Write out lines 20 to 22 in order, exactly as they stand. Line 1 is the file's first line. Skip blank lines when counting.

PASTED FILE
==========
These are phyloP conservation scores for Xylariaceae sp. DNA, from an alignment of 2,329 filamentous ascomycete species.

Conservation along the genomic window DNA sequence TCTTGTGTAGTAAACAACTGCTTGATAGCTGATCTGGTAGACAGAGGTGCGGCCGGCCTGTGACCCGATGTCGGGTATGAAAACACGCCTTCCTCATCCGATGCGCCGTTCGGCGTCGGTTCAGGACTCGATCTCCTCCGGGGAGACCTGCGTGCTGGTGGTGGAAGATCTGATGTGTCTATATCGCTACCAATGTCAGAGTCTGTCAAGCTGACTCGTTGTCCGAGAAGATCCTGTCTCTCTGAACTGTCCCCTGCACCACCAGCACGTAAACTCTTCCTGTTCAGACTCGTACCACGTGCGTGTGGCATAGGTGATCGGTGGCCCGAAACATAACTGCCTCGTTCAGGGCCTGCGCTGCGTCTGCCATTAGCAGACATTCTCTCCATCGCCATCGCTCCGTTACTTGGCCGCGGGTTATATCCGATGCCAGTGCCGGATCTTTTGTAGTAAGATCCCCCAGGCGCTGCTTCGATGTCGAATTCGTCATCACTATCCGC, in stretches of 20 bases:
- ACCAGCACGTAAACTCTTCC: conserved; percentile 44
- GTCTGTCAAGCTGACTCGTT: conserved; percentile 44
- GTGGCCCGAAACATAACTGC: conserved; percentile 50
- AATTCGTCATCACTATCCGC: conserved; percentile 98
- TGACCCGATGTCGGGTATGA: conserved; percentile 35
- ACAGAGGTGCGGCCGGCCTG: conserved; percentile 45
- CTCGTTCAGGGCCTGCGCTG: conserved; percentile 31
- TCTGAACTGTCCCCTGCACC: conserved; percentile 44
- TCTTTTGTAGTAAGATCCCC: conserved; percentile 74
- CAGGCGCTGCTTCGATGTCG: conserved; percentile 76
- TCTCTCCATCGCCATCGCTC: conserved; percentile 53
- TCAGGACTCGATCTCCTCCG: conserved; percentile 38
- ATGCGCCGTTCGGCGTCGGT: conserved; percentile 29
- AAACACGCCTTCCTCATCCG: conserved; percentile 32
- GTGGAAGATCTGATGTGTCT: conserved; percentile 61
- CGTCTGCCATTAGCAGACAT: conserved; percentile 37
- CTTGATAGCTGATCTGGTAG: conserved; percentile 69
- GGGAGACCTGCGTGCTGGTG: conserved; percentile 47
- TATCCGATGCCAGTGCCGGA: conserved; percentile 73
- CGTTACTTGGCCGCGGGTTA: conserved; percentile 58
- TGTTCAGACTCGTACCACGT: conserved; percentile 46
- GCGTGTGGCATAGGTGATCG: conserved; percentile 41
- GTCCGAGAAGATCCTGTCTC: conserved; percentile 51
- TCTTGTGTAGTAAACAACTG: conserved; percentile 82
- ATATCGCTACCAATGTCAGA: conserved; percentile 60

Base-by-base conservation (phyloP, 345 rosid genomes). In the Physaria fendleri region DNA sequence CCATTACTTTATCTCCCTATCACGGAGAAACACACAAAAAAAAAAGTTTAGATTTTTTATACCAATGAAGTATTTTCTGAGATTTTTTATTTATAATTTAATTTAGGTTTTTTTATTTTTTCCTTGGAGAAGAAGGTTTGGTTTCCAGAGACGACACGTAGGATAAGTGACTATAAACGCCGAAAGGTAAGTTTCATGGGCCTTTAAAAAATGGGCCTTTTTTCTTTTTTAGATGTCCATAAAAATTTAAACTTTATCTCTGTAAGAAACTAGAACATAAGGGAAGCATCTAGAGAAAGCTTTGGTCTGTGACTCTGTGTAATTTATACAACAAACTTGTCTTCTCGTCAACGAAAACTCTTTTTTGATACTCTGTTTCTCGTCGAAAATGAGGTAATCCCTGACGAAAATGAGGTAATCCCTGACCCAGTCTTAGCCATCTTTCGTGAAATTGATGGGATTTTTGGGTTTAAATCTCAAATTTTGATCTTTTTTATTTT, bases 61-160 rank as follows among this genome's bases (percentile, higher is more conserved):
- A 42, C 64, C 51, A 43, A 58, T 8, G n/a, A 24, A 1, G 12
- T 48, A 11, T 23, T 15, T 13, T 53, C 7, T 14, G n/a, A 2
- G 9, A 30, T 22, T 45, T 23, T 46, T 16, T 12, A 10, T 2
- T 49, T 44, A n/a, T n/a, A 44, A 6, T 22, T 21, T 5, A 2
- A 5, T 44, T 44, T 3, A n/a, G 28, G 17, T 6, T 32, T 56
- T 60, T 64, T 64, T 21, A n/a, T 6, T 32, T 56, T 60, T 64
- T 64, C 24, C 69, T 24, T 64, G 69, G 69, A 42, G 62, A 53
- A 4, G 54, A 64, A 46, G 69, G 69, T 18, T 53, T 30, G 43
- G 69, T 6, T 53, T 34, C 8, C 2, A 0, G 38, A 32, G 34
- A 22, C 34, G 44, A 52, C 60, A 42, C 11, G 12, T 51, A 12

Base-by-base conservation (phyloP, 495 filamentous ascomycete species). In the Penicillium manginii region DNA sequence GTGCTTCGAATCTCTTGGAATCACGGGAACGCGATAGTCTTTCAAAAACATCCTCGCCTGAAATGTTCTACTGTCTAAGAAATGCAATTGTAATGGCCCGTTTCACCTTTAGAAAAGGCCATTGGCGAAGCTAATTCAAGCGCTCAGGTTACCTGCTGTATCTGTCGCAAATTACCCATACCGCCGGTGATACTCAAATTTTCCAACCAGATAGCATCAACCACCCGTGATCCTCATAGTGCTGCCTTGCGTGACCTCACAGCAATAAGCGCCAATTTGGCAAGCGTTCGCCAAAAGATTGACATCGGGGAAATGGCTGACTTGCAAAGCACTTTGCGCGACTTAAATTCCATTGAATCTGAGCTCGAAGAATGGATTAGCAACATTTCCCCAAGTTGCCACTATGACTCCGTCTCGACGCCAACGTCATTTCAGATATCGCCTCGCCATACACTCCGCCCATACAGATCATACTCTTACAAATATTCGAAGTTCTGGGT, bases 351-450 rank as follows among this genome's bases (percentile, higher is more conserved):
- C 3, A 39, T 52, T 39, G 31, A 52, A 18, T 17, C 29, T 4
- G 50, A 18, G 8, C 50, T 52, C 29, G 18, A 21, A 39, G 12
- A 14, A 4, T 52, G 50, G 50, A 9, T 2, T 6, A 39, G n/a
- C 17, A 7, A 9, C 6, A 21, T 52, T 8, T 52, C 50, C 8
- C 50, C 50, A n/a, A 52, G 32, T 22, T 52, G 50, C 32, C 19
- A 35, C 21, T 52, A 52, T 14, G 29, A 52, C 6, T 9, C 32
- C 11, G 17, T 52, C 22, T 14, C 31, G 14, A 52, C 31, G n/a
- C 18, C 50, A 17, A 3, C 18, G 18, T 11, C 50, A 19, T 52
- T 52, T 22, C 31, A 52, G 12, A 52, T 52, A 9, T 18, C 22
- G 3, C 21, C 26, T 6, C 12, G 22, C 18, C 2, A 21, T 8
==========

- GGGAGACCTGCGTGCTGGTG: conserved; percentile 47
- TATCCGATGCCAGTGCCGGA: conserved; percentile 73
- CGTTACTTGGCCGCGGGTTA: conserved; percentile 58